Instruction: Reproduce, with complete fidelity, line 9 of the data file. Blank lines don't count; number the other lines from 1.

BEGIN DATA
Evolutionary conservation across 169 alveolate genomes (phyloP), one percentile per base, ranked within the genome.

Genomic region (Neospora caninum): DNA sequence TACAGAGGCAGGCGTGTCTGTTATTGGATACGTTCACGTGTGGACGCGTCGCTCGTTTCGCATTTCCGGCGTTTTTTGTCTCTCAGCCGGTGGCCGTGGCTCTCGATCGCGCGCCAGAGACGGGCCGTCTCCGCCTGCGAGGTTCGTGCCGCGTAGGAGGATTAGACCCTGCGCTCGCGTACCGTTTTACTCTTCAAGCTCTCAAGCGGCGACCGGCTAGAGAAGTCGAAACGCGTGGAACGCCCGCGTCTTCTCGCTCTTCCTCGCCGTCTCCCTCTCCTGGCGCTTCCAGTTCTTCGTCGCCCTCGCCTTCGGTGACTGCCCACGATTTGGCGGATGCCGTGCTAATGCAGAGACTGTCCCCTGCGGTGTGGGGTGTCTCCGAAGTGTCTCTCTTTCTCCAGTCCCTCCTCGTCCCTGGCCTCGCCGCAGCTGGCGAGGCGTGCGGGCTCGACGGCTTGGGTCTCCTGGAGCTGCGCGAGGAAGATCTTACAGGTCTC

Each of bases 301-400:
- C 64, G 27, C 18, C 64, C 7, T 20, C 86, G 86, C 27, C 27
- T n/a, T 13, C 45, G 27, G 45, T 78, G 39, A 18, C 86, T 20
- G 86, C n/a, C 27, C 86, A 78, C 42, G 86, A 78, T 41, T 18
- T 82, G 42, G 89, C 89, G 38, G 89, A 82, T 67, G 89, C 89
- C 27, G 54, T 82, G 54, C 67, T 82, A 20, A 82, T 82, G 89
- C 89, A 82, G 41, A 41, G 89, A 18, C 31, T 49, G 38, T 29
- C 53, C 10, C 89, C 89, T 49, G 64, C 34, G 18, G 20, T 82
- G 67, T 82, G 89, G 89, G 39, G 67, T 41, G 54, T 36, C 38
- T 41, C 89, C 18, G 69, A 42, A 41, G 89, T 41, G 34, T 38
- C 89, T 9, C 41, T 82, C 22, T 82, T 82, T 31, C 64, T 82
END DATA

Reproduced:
- C 89, A 82, G 41, A 41, G 89, A 18, C 31, T 49, G 38, T 29